It takes a while before you notice that you've bumped into someone. You're trying to run forward, and annoyingly something seems to be blocking your path. A lump of rock on the ground, perhaps, or some errant clipping. A forwards jump should sort it. Hmm, no. How about a step to the left? Wait. What? A person. It's a person that's in your way.
It's really a shock to encounter that physicality, partly because we're so accustomed to MMO characters being spookily intangible, all ghostly goblins and spectral superheroes, and partly because all of WAR's beasties are similarly fog-like when in regular questing. There's no more potent sign that you've stepped into a proper fight than suddenly finding your formerly ethereal enemies have turned rock-hard. Character collision detection is not simply WAR's signal that you're now in a player-versus-player situation: it's also a proud statement that this is where the game really is.
It's one of many reasons that Scenarios, WAR's instanced player-versus-player battlegrounds, are proving one of the game's biggest draws. At your own request, you're dropped into an enclosed, evenly-matched conflict free from the usual aimless wandering and killing x of x for x experience points, where the frontline is something real. Or at least it is if the opposing "tank" classes are doing their job: a wall of meat between you and your goal, be that their fragile healers and spellcasters, or one of the Scenario's objectives. You can push through them, but you'll be slowed down by their armoured bulk, making you easy prey for the slings and arrows of your outrageous enemies.
Speaking of those objectives, they're a symptom of what WAR gets both most right and most wrong. Right: always ensuring you've got something fast, satisfying and combat-centric to achieve, with none of the waiting around and grinding of... well, I won't bring up That Other Game here. Wrong: guarding capture points for a set number of seconds, or running a flag to specific spots to score points is so inescapably gamey, so artificial. That's WAR all over, the most instantly gratifying MMO around in its UI-cluttering, clearly-marked maps and objectives - but a less organic world for it. It's a place of inflexible rules.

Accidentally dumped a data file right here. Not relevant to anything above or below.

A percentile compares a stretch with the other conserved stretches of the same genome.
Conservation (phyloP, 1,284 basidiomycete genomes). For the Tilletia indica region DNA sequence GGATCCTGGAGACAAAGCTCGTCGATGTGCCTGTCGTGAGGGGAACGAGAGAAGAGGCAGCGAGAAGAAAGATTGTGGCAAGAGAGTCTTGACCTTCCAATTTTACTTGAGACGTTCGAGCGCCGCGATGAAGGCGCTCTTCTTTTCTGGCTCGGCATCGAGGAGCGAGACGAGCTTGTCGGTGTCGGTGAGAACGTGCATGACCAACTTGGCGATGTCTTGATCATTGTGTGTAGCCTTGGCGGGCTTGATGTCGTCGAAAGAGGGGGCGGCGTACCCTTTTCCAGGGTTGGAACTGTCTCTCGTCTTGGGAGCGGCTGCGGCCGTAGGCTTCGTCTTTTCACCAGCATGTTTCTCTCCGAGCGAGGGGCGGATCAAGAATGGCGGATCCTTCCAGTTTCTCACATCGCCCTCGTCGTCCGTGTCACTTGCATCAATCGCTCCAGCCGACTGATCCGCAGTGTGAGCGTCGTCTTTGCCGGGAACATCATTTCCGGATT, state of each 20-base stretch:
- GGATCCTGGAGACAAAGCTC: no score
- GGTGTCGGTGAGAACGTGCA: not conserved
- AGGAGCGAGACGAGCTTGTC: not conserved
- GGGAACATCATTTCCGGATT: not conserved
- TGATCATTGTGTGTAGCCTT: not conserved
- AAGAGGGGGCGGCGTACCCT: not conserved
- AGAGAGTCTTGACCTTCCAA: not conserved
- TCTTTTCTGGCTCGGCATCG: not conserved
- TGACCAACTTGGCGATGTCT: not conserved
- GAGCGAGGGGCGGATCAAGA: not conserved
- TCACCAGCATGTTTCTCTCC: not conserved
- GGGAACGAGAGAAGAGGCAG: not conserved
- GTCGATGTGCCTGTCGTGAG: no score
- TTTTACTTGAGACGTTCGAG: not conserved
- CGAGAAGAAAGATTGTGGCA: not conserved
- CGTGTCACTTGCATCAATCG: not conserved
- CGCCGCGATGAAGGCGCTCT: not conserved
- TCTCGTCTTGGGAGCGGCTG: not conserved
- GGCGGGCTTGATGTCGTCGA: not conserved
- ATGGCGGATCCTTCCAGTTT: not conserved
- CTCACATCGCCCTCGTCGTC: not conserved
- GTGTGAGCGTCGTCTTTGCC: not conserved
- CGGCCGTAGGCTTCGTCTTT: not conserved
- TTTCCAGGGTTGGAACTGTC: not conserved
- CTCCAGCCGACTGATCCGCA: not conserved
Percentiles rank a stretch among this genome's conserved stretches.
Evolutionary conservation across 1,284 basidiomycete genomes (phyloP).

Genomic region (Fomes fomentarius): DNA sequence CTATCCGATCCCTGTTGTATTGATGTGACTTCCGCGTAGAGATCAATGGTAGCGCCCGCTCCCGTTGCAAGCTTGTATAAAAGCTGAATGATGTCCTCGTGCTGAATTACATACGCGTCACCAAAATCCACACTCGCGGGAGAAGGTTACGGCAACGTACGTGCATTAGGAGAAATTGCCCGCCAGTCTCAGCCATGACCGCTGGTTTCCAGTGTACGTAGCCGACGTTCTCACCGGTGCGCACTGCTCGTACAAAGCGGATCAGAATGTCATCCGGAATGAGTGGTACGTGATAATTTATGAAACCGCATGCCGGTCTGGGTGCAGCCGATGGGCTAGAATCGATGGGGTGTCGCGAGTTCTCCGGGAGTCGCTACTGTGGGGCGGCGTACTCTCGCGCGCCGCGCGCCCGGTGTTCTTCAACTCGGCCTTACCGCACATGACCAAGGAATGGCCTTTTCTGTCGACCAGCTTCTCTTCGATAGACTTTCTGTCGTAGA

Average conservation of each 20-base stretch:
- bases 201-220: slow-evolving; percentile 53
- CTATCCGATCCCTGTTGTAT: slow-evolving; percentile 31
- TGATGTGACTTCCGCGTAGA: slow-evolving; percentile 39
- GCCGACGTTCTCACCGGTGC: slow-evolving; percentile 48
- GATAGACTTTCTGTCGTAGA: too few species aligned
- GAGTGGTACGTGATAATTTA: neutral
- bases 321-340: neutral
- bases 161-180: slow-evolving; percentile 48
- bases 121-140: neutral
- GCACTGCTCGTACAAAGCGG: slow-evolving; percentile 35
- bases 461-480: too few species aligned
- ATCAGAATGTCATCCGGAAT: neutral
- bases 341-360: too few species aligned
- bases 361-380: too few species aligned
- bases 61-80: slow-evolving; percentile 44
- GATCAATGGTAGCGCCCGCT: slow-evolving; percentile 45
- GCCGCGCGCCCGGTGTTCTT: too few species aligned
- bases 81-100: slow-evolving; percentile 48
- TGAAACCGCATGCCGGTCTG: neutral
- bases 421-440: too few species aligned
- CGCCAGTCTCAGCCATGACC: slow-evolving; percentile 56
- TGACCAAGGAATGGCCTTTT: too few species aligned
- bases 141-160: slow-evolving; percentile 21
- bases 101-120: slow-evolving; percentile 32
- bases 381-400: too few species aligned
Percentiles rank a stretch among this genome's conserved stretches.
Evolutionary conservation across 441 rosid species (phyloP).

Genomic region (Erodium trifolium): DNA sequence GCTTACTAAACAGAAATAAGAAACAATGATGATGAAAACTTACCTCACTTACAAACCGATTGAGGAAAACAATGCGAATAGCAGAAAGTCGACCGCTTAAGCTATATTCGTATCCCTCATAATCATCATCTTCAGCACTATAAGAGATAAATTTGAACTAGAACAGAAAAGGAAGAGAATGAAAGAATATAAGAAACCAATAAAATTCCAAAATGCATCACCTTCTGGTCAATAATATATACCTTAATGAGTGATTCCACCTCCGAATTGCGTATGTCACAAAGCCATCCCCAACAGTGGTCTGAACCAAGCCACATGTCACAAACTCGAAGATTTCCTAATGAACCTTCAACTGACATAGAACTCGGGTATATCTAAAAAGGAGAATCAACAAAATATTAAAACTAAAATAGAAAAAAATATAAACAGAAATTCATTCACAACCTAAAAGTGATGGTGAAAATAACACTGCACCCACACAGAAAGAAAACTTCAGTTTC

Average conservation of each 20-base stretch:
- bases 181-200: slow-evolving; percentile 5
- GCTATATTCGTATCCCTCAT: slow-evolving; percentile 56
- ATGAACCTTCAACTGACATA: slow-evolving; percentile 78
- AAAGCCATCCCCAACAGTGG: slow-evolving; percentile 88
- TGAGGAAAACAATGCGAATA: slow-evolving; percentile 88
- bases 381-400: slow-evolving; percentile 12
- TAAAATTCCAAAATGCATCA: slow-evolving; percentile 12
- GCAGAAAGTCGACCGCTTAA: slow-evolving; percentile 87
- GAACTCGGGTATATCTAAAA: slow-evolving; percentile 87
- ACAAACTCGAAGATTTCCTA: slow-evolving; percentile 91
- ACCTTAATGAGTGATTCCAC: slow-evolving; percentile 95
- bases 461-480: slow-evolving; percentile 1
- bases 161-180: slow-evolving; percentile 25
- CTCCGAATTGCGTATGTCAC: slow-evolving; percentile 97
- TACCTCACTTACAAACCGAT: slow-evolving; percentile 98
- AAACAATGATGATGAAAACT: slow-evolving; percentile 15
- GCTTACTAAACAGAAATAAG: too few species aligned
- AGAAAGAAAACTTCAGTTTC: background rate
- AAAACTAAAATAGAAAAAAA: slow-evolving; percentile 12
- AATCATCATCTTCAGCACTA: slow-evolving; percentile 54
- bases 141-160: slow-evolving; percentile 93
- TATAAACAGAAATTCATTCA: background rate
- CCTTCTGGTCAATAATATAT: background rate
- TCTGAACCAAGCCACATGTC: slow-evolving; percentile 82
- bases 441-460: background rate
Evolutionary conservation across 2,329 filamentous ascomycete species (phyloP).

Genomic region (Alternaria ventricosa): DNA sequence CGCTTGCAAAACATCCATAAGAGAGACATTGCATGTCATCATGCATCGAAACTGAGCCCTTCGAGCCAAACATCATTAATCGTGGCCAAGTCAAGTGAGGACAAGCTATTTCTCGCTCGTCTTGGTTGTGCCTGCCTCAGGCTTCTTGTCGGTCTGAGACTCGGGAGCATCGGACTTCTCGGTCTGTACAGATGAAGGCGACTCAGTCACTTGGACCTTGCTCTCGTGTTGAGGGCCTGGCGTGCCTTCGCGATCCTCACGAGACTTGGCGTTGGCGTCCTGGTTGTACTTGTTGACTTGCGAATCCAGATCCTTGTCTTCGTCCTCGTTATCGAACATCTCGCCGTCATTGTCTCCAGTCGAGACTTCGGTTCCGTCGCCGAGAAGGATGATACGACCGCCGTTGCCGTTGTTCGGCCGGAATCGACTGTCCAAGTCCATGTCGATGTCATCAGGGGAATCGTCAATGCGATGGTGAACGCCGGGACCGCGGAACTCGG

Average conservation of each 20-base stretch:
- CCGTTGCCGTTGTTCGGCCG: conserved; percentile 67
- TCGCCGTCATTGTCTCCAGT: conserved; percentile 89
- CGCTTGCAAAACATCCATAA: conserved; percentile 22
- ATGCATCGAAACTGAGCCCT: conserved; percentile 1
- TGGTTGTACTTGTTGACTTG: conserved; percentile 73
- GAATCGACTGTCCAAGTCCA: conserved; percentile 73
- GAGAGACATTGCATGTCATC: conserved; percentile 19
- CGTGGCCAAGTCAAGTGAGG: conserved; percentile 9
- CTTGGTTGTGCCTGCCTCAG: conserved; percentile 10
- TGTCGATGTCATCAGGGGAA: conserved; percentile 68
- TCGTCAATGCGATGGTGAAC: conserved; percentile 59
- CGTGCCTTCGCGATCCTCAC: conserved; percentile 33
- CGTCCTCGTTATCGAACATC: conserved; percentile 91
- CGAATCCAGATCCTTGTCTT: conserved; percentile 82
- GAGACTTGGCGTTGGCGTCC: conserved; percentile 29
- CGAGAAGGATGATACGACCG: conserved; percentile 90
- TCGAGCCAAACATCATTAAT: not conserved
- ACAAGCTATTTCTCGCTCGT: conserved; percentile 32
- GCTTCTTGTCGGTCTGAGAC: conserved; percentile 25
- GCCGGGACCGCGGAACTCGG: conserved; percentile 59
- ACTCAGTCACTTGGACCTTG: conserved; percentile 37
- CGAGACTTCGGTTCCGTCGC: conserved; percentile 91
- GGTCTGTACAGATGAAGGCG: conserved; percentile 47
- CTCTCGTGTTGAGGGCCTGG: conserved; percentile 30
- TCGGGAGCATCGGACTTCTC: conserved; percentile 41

Which is no bad thing. The Scenarios are, after all, very much a sport. They're a contest of will and skill between two teams, with the winner decided by the points scored come the final whistle. There's push and pull, there are last minute shock comebacks, and there are very real effects of demoralisation. Marvellously, WAR does its best to level the playing field every time: players at a lower level than the Scenario's average are bumped up a few levels for the duration. They won't have access to abilities they haven't earned yet, but they'll be rendered hardy enough to survive, and even to win. A player more than a couple of levels higher than that average, meanwhile, won't even be allowed into that Scenario. Instead, he'll have to head off to the next one, where he'll find he's the relative underdog once again.
Players have nonetheless complained that there's some imbalance, with some forming unspoken gentlemen's agreements that anyone higher than the Scenario's recommended doesn't step into it, but for the most part these battlegrounds are a very fair fight. They're a contest of ability and astuteness: anyone can achieve great things, so long as he's good at his class and good at communicating with his group.